So, the parallels are there: HERV activity, which is triggered by some viruses, and viral infections triggering exacerbations are common to both SCZ and MS. Clearly, some of the same actors are involved in the two diseases, but their actions appear to have different effects at the level of CNS biology, the responses to them may differ, or they may trigger different disease-causing mechanisms during the long-term evolution of each disease.
Abnormalities in the immune systems of people with SCZ have been noticed for decades now, leading to the notion that SCZ may be at least partly caused by a malfunctioning immune system. Proteins produced by the immune system known as pro-inflammatory cytokines circulating in the bloodstream can promote damaging inflammation in the CNS. There are abnormal blood levels of these cytokines in cases of SCZ, either stably over time or during psychotic episodes. There are also reports of increases in their levels during MS exacerbations. Higher levels of some pro-inflammatory cytokines in the CSF of people with MS and SCZ have been reported.
Examination of CNS tissues removed from deceased MS and SCZ patients (post-mortem tissues) revealed that in both conditions, there has been activation of microglia, cells of the CNS’s own immune defense system. Also, there is evidence that pro-inflammatory cytokines are present in brain tissue from patients with SCZ (Pandey et al., 2017). This would upset a delicate balance in the CNS, where the extent of immune reactions is normally limited in order to prevent immune reactions from injuring cells and tissues there. However, signs of immune activity and inflammation in the CNS are common to other neurological disorders, also, not only to SCZ and MS.
Autoantibodies, antibodies that target the body’s own cells, are present in patients with MS, and autoantibodies with a different target than those found in MS, but autoantibodies nonetheless, have been reported in a subgroup of people with SCZ, leading Arneth to suggest that “subgroups of these two diseases may belong to the same class of disorders.”
Myelin is the substance that is wrapped around axons, or the arms, of neurons (nerve cells). MS is known to be a demyelinating disease (a disease that destroys myelin) in which visible regions of sclerosis, or scarring, called plaques, occur in the white matter of the CNS. The gaps in the myelination of axons is thought to cause the symptoms in MS by slowing the speed at which signals are transmitted in neurons.
In SCZ, no plaques are formed, but abnormalities in the activities of some of the genes responsible for the regulation of oligodendroglia (the cells that produce myelin proteins in the CNS) have been reported (Karoutzou et al., 2007, Wang et al., 2015). The hypothesis is that dysfunctional oligodendrocytes cause abnormal myelination of axons, affecting the transmission of signals in neurons.
There are no simple answers when it comes to SCZ and MS. Clearly, their causes are complex in nature and they characteristically declare themselves in early adulthood. They both appear to be caused by an interplay of genetic, immunological, and certain environmental factors whose effects accumulate over a long period of time. There are points of convergence in the biology of the two diseases that make comparisons between them a promising way forward to understanding disease mechanisms in the CNS, ultimately leading to better care, and hopefully prevention and cures.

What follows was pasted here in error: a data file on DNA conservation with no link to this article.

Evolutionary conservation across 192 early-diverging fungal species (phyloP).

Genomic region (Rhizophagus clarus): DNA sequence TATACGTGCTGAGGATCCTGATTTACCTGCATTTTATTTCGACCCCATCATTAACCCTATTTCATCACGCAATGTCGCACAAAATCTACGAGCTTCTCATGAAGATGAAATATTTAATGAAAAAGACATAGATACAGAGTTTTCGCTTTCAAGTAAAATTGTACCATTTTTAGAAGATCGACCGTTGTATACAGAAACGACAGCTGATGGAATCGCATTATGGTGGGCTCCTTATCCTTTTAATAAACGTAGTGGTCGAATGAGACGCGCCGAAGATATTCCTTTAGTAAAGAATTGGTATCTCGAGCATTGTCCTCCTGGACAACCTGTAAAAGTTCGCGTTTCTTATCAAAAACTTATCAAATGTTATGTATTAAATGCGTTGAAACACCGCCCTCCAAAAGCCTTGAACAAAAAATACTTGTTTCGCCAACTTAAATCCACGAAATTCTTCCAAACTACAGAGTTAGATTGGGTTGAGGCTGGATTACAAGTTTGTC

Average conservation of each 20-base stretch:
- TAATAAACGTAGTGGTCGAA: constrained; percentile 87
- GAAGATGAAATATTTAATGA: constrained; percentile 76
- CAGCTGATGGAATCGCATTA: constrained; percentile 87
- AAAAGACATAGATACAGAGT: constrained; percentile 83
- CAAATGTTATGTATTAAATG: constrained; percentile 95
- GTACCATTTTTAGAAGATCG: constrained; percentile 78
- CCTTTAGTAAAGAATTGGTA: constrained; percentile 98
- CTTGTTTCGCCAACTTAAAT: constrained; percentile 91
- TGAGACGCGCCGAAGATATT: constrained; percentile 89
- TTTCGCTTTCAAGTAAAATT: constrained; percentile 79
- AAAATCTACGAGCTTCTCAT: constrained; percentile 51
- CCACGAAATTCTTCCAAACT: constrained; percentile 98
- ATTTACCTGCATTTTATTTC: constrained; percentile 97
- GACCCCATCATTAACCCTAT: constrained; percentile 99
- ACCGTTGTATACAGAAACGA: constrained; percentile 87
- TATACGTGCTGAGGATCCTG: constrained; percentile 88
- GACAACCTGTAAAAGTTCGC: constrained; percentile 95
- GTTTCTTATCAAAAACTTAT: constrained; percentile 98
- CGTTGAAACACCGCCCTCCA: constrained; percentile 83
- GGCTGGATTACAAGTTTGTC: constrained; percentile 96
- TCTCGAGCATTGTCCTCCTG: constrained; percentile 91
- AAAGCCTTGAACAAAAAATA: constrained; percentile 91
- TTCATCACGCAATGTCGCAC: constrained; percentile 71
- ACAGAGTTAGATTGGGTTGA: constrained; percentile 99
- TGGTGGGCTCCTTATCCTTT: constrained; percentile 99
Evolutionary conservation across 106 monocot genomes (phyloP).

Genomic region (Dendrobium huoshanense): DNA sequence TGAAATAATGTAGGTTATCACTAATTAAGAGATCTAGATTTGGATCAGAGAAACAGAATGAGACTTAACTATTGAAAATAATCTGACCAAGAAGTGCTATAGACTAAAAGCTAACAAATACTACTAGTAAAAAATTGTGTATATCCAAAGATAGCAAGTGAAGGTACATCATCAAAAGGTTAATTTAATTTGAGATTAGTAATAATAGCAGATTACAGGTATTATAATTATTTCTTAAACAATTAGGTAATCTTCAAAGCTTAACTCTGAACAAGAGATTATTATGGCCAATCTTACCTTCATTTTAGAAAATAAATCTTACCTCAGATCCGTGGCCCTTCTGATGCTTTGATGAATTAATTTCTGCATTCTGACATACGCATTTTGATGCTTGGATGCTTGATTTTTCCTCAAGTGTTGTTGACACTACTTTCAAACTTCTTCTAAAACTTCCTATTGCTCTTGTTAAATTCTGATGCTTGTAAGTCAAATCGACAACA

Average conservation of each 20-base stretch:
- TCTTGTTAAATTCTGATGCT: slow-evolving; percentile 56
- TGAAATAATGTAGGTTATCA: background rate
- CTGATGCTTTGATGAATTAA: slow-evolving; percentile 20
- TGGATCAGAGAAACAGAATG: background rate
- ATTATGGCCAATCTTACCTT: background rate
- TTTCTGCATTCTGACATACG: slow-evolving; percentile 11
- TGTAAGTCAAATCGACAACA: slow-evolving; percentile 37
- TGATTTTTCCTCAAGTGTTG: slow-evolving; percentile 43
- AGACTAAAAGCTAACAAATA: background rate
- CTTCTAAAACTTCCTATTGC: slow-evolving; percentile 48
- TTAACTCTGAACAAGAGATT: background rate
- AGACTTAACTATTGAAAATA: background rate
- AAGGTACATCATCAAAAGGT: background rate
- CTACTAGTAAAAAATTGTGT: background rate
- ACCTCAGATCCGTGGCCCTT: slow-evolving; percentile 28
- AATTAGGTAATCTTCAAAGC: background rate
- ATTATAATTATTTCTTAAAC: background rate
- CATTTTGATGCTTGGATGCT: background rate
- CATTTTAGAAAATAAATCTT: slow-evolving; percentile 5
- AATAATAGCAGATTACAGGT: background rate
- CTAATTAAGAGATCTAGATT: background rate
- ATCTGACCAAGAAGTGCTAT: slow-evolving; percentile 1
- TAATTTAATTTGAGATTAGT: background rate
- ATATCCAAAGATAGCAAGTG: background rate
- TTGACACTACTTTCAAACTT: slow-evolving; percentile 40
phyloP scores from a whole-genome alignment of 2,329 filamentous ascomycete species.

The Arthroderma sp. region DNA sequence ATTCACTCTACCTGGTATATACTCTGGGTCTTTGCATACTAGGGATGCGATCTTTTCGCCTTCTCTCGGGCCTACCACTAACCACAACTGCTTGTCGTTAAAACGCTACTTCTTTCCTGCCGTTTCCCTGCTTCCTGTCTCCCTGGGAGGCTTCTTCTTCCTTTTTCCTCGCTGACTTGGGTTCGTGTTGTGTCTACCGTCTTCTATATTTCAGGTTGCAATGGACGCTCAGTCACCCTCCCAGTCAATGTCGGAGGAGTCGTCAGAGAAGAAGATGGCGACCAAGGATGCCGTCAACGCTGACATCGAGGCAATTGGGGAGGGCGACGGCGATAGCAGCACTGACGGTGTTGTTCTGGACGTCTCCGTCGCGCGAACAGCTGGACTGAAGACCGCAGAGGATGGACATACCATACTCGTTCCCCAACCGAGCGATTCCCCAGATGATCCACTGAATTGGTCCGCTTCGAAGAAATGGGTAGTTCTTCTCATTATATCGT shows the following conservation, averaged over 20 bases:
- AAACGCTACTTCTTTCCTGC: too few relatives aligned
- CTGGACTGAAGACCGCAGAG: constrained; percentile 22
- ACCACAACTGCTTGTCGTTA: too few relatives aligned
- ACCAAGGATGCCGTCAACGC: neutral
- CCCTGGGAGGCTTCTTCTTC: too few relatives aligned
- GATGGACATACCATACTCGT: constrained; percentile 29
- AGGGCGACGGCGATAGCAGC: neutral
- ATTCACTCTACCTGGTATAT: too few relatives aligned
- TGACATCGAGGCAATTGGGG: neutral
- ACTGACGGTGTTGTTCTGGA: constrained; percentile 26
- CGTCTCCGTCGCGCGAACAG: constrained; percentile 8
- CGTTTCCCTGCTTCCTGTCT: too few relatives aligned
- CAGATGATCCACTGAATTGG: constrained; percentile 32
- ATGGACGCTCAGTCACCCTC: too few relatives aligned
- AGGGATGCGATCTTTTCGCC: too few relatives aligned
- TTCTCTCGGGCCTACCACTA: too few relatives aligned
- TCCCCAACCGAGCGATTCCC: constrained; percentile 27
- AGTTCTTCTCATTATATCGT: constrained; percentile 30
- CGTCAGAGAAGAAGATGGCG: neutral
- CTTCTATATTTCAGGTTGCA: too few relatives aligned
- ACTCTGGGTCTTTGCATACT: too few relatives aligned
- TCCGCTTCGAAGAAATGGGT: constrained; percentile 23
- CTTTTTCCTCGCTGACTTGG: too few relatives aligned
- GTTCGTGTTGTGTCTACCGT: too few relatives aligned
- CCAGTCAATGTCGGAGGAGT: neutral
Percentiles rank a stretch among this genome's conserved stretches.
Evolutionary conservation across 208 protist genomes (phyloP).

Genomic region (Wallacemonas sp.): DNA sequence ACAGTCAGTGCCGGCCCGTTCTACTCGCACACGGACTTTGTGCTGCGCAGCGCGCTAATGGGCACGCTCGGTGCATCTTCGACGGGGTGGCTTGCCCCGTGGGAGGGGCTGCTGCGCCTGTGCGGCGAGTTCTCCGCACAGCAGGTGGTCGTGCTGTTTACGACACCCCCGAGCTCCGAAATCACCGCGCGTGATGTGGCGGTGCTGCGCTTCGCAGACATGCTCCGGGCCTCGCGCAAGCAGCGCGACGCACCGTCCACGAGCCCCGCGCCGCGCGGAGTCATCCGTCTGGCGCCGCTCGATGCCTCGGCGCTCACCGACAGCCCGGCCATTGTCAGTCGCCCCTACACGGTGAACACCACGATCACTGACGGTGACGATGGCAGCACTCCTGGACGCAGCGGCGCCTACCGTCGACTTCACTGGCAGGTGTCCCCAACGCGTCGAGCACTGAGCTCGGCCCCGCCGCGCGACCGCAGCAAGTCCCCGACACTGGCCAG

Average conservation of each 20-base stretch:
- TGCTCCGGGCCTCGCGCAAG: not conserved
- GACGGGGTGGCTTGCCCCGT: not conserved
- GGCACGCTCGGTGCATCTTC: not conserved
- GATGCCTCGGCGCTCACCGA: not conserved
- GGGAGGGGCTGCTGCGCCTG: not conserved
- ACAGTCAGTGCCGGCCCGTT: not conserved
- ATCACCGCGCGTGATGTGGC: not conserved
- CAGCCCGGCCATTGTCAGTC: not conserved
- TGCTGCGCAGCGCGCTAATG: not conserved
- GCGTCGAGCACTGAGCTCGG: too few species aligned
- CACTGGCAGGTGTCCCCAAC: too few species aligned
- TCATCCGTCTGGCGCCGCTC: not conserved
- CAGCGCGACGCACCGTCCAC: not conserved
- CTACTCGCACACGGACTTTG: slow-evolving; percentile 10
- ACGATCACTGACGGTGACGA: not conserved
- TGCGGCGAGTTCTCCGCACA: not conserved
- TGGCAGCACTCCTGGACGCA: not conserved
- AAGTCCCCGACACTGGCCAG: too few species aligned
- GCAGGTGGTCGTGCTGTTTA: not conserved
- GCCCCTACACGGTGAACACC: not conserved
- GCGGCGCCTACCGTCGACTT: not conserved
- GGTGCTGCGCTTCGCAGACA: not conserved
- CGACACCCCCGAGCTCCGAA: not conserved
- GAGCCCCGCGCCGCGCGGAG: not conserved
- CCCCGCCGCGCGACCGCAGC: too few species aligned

Typical of biomedical research in SCZ, it is impossible to know at present which of the many abnormalities found in SCZ are causes of episodes, bona fide causes of the disease, or are merely the consequences of dysregulation in the CNS. Likewise for MS. MS and SCZ are both enigmas: we have many of the pieces of the two puzzles in hand, but the pieces have yet to fall into place.
In future blogs, I will focus on schizophrenia alone and cover various aspects of possible disease mechanisms in more depth.
Arneth, BM. 2017 “Multiple Sclerosis and Schizophrenia” International Journal of Molecular Sciences 18:1760 doi:10.3390/ijms18081760
Christensen, T. 2010 “HERVs and Neuropathogenesis” Journal of Neuroimmune Pharmacology 5 (3):326–335 doi:10.1007/s11481-010-9214-y
Karoutzo, G, Emrich, HM, Dietrich, DE. 2007 “The myelin-pathogenesis puzzle in schizophrenia: a literature review.” Molecular Psychiatry 1245-260 doi:10.1038/sj.mp.4002096
Pandey, GN, Rizavi, HS, Zhang, H, Ren, X. 2017 “Abnormal gene and protein expression of inflammatory cytokines in the post-mortem brain of schizophrenia patients.” Schizophrenia Research doi:10.1016/j.schreds.2017.04.043
Schwieler L., Larsson MK, Skogh E. 2015 “Increased levels of IL-6 in the cerebrospinal fluid of patients with chronic schizophrenia–significance for activation of the kynurenine pathway.” Journal of Psychiatry & Neuroscience 40(2):126-33. doi:10.1503/jpn.140126
Wang C, Aleksic B, Ozaki N. 2015 “Glia-related genes and their contribution to schizophrenia,” Psychiatry and Clinical Neurosciences 69(8):448-461 doi: 10.1111/pcn.12290